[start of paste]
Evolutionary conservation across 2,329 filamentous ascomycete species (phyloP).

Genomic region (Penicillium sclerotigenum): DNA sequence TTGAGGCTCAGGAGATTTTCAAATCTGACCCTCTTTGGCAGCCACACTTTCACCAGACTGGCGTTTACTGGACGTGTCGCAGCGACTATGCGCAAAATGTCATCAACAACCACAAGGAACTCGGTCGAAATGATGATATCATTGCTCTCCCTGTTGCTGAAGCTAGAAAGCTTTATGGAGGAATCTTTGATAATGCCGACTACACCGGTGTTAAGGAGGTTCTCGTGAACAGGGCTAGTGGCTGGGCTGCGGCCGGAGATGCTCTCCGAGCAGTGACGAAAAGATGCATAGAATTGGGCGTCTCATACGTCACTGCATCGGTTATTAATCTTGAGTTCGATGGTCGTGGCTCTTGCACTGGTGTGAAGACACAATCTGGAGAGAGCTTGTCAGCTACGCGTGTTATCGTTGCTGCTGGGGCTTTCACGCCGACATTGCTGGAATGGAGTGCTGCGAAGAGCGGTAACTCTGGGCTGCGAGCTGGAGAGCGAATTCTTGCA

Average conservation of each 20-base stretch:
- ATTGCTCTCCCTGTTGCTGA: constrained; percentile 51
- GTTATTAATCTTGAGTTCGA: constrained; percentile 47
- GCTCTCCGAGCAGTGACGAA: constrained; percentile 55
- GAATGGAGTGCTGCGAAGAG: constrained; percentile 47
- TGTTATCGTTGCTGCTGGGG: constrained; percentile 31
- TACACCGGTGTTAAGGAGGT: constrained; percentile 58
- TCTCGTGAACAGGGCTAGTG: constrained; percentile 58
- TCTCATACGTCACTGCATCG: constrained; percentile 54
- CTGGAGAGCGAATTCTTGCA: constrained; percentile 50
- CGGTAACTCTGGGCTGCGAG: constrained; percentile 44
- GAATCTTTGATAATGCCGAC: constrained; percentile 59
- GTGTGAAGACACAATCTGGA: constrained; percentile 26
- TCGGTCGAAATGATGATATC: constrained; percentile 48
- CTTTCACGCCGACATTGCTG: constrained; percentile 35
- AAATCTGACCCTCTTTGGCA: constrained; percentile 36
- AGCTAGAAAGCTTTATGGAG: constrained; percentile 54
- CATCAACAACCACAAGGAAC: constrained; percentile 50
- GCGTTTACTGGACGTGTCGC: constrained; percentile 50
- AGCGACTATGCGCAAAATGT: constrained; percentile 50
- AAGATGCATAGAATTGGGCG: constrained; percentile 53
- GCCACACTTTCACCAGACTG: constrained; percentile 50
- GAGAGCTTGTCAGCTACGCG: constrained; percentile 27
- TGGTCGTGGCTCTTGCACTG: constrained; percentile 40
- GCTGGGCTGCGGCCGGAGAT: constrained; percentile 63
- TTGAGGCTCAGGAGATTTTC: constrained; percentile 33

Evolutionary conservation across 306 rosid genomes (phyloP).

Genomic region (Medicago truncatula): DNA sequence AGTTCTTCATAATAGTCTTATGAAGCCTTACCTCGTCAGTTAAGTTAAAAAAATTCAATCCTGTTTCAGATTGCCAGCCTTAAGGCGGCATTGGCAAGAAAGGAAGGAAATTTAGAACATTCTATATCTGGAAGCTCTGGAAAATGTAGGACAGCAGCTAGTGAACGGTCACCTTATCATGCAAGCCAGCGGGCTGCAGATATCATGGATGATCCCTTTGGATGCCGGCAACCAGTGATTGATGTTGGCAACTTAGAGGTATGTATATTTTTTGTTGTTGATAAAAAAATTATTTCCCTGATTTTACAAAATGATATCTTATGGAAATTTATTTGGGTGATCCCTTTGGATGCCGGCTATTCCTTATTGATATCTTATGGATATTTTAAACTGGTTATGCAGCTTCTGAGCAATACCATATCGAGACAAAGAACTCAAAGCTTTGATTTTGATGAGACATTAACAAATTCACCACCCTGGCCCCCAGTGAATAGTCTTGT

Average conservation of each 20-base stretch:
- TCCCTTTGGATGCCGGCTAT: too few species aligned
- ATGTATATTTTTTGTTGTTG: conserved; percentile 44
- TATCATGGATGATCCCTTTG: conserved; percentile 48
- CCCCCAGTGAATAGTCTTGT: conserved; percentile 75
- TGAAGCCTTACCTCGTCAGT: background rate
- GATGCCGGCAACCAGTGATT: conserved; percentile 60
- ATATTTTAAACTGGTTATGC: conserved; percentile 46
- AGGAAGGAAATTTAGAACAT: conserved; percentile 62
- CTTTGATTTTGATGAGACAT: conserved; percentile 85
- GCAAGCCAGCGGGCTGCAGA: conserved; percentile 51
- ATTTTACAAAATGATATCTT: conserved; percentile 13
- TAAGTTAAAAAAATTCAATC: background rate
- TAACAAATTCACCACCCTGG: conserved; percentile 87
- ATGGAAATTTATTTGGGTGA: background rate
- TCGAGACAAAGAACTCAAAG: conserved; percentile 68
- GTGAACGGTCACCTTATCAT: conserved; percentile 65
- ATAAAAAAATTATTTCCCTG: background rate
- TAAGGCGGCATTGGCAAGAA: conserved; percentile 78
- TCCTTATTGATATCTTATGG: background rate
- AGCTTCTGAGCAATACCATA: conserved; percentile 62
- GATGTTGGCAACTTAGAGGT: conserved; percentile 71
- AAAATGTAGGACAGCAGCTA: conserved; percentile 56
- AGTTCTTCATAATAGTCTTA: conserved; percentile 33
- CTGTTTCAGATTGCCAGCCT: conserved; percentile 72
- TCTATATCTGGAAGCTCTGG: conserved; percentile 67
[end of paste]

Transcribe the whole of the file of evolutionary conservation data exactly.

Evolutionary conservation across 2,329 filamentous ascomycete species (phyloP).

Genomic region (Penicillium sclerotigenum): DNA sequence TTGAGGCTCAGGAGATTTTCAAATCTGACCCTCTTTGGCAGCCACACTTTCACCAGACTGGCGTTTACTGGACGTGTCGCAGCGACTATGCGCAAAATGTCATCAACAACCACAAGGAACTCGGTCGAAATGATGATATCATTGCTCTCCCTGTTGCTGAAGCTAGAAAGCTTTATGGAGGAATCTTTGATAATGCCGACTACACCGGTGTTAAGGAGGTTCTCGTGAACAGGGCTAGTGGCTGGGCTGCGGCCGGAGATGCTCTCCGAGCAGTGACGAAAAGATGCATAGAATTGGGCGTCTCATACGTCACTGCATCGGTTATTAATCTTGAGTTCGATGGTCGTGGCTCTTGCACTGGTGTGAAGACACAATCTGGAGAGAGCTTGTCAGCTACGCGTGTTATCGTTGCTGCTGGGGCTTTCACGCCGACATTGCTGGAATGGAGTGCTGCGAAGAGCGGTAACTCTGGGCTGCGAGCTGGAGAGCGAATTCTTGCA

Average conservation of each 20-base stretch:
- ATTGCTCTCCCTGTTGCTGA: constrained; percentile 51
- GTTATTAATCTTGAGTTCGA: constrained; percentile 47
- GCTCTCCGAGCAGTGACGAA: constrained; percentile 55
- GAATGGAGTGCTGCGAAGAG: constrained; percentile 47
- TGTTATCGTTGCTGCTGGGG: constrained; percentile 31
- TACACCGGTGTTAAGGAGGT: constrained; percentile 58
- TCTCGTGAACAGGGCTAGTG: constrained; percentile 58
- TCTCATACGTCACTGCATCG: constrained; percentile 54
- CTGGAGAGCGAATTCTTGCA: constrained; percentile 50
- CGGTAACTCTGGGCTGCGAG: constrained; percentile 44
- GAATCTTTGATAATGCCGAC: constrained; percentile 59
- GTGTGAAGACACAATCTGGA: constrained; percentile 26
- TCGGTCGAAATGATGATATC: constrained; percentile 48
- CTTTCACGCCGACATTGCTG: constrained; percentile 35
- AAATCTGACCCTCTTTGGCA: constrained; percentile 36
- AGCTAGAAAGCTTTATGGAG: constrained; percentile 54
- CATCAACAACCACAAGGAAC: constrained; percentile 50
- GCGTTTACTGGACGTGTCGC: constrained; percentile 50
- AGCGACTATGCGCAAAATGT: constrained; percentile 50
- AAGATGCATAGAATTGGGCG: constrained; percentile 53
- GCCACACTTTCACCAGACTG: constrained; percentile 50
- GAGAGCTTGTCAGCTACGCG: constrained; percentile 27
- TGGTCGTGGCTCTTGCACTG: constrained; percentile 40
- GCTGGGCTGCGGCCGGAGAT: constrained; percentile 63
- TTGAGGCTCAGGAGATTTTC: constrained; percentile 33

Evolutionary conservation across 306 rosid genomes (phyloP).

Genomic region (Medicago truncatula): DNA sequence AGTTCTTCATAATAGTCTTATGAAGCCTTACCTCGTCAGTTAAGTTAAAAAAATTCAATCCTGTTTCAGATTGCCAGCCTTAAGGCGGCATTGGCAAGAAAGGAAGGAAATTTAGAACATTCTATATCTGGAAGCTCTGGAAAATGTAGGACAGCAGCTAGTGAACGGTCACCTTATCATGCAAGCCAGCGGGCTGCAGATATCATGGATGATCCCTTTGGATGCCGGCAACCAGTGATTGATGTTGGCAACTTAGAGGTATGTATATTTTTTGTTGTTGATAAAAAAATTATTTCCCTGATTTTACAAAATGATATCTTATGGAAATTTATTTGGGTGATCCCTTTGGATGCCGGCTATTCCTTATTGATATCTTATGGATATTTTAAACTGGTTATGCAGCTTCTGAGCAATACCATATCGAGACAAAGAACTCAAAGCTTTGATTTTGATGAGACATTAACAAATTCACCACCCTGGCCCCCAGTGAATAGTCTTGT

Average conservation of each 20-base stretch:
- TCCCTTTGGATGCCGGCTAT: too few species aligned
- ATGTATATTTTTTGTTGTTG: conserved; percentile 44
- TATCATGGATGATCCCTTTG: conserved; percentile 48
- CCCCCAGTGAATAGTCTTGT: conserved; percentile 75
- TGAAGCCTTACCTCGTCAGT: background rate
- GATGCCGGCAACCAGTGATT: conserved; percentile 60
- ATATTTTAAACTGGTTATGC: conserved; percentile 46
- AGGAAGGAAATTTAGAACAT: conserved; percentile 62
- CTTTGATTTTGATGAGACAT: conserved; percentile 85
- GCAAGCCAGCGGGCTGCAGA: conserved; percentile 51
- ATTTTACAAAATGATATCTT: conserved; percentile 13
- TAAGTTAAAAAAATTCAATC: background rate
- TAACAAATTCACCACCCTGG: conserved; percentile 87
- ATGGAAATTTATTTGGGTGA: background rate
- TCGAGACAAAGAACTCAAAG: conserved; percentile 68
- GTGAACGGTCACCTTATCAT: conserved; percentile 65
- ATAAAAAAATTATTTCCCTG: background rate
- TAAGGCGGCATTGGCAAGAA: conserved; percentile 78
- TCCTTATTGATATCTTATGG: background rate
- AGCTTCTGAGCAATACCATA: conserved; percentile 62
- GATGTTGGCAACTTAGAGGT: conserved; percentile 71
- AAAATGTAGGACAGCAGCTA: conserved; percentile 56
- AGTTCTTCATAATAGTCTTA: conserved; percentile 33
- CTGTTTCAGATTGCCAGCCT: conserved; percentile 72
- TCTATATCTGGAAGCTCTGG: conserved; percentile 67